For a personal project involving a coordinate system for navigating the galaxy using 36/38 equidistant points around a circle, I need to find all intersections between 3+ lines using 3 pairs of points (6 unique points) so that it makes a valid "Address", I have looked up many articles on this website and all that I could find involved intersections between two lines only.

I started off doing this to visualize the lines themselves:

lines = CirclePoints[36];
Graphics[{Black, Line@Subsets[lines, {2}]}]

Then I managed to adapt the code to show two line intersections:


The code above works for less than 21 points but any higher and it displays nothing, I suspect its because of an old function, aside from that issue I am lost on how to check specifically for 3+ line intersections while ignoring just 2 line ones, is such a thing possible?


1 Answer 1



Here we fixed one point say pts[[1]] and let the other 5 points are the subset of remain points,but it still take a long times. We only test n=18 or n=20.

k = 9;
n = 2 k;
pts = CirclePoints[n];
lines = Line /@ Subsets[pts, {2}];
sixsubsets = Prepend[1] /@ Subsets[Range[2, n], {5}];
intersectionpts =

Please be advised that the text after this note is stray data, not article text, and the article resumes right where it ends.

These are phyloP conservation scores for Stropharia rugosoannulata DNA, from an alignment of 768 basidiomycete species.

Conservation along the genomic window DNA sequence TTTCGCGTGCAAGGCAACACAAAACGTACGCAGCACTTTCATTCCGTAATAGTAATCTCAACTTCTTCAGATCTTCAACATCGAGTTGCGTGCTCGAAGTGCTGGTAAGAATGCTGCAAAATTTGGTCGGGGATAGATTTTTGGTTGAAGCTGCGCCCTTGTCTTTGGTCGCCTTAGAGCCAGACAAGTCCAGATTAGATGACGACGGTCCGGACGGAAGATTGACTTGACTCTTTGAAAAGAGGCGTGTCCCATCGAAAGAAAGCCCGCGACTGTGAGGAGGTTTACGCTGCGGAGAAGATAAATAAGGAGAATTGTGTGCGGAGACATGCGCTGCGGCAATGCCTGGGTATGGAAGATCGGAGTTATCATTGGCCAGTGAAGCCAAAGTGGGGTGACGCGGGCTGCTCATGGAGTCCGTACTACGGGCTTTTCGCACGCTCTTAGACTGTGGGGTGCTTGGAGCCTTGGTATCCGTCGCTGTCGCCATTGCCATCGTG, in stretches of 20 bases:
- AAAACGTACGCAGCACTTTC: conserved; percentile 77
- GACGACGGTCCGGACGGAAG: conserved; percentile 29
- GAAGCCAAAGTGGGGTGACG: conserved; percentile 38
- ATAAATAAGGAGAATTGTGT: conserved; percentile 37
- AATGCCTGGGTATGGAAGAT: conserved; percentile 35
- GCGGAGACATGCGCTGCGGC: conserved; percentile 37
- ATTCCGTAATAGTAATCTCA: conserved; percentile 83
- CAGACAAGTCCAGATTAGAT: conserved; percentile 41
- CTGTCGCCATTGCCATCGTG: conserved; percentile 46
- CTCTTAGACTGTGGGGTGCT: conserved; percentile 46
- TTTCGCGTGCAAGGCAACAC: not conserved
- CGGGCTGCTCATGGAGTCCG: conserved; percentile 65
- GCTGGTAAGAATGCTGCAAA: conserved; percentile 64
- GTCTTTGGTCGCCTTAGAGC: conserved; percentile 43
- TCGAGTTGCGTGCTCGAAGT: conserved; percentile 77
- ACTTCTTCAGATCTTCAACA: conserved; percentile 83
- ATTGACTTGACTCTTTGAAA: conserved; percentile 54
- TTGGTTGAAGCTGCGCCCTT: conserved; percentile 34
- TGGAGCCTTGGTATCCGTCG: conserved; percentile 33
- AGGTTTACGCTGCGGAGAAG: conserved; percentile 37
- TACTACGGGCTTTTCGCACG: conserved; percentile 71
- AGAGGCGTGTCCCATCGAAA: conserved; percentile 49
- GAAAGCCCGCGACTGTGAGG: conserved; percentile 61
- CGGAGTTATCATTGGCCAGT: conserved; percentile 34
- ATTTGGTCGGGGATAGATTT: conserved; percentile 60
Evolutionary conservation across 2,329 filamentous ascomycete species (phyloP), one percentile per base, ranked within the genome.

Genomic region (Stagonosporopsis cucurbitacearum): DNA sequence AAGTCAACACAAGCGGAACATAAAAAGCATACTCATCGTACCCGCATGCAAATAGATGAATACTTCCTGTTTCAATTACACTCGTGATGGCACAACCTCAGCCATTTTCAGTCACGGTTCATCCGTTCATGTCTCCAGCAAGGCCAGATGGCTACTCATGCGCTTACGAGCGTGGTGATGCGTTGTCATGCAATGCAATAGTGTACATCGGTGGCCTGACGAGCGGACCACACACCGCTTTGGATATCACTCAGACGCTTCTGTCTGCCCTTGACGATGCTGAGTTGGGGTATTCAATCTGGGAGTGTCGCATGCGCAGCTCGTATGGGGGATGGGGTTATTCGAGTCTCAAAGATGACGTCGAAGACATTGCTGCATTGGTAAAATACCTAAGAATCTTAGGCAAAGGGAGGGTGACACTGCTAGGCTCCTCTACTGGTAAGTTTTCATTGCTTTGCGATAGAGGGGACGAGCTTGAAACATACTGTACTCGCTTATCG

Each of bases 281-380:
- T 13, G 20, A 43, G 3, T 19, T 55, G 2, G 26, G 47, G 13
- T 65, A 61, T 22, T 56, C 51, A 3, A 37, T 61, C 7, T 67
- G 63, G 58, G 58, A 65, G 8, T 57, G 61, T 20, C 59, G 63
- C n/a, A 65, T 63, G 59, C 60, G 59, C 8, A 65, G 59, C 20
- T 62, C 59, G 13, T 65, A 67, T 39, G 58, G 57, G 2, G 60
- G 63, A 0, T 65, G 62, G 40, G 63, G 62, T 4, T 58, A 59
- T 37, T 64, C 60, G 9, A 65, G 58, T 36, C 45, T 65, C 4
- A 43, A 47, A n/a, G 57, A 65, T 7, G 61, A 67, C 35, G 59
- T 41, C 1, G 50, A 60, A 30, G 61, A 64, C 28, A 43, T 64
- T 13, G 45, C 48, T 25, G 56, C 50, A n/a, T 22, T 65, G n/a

RegionIntersection[Line[{pts[[#1]], pts[[#4]]}], 
     Line[{pts[[#2]], pts[[#5]]}], Line[{pts[[#3]], pts[[#6]]}]] & @@@
Cases[intersectionpts, Except[EmptyRegion[2]]];
      RotationTransform[j*2 π/n]] & /@ %, {j, 1, n}]];
Graphics[{lines, {Red, %}}]

enter image description here

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Not so effective,only provide a possible way.

pts = CirclePoints[12];
lines = Line /@ Subsets[pts, {2}];
sixsubsets = {Line[{#1, #4}], Line[{#2, #5}], Line[{#3, #6}]} & @@@ 
   Subsets[pts, {6}];
intersections = RegionIntersection @@@ sixsubsets;
Graphics[{lines, {Red, intersections}}]

enter image description here

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  • $\begingroup$ Is it possible to reduce the # of comparisons by checking intersections on 1/nth of the circle? intersections are symmetrical on 2pi/n, so perhaps checking all intersections between one set of adjacent points aka(point 1 to n other) and (point 2 to n other) with the third line being created between any two points where atleast one is on the same hemisphere as the initial 2 adjacent points. e.g. 12 points, pick point 1&2, make subsets where lines are (1, [3 -11]) and (2, [4-12]) with the last list ([3,4,11,12], [3-12] ). Compare for intersects, then duplicate and rotate by pi/6. $\endgroup$ Jun 30, 2021 at 23:51

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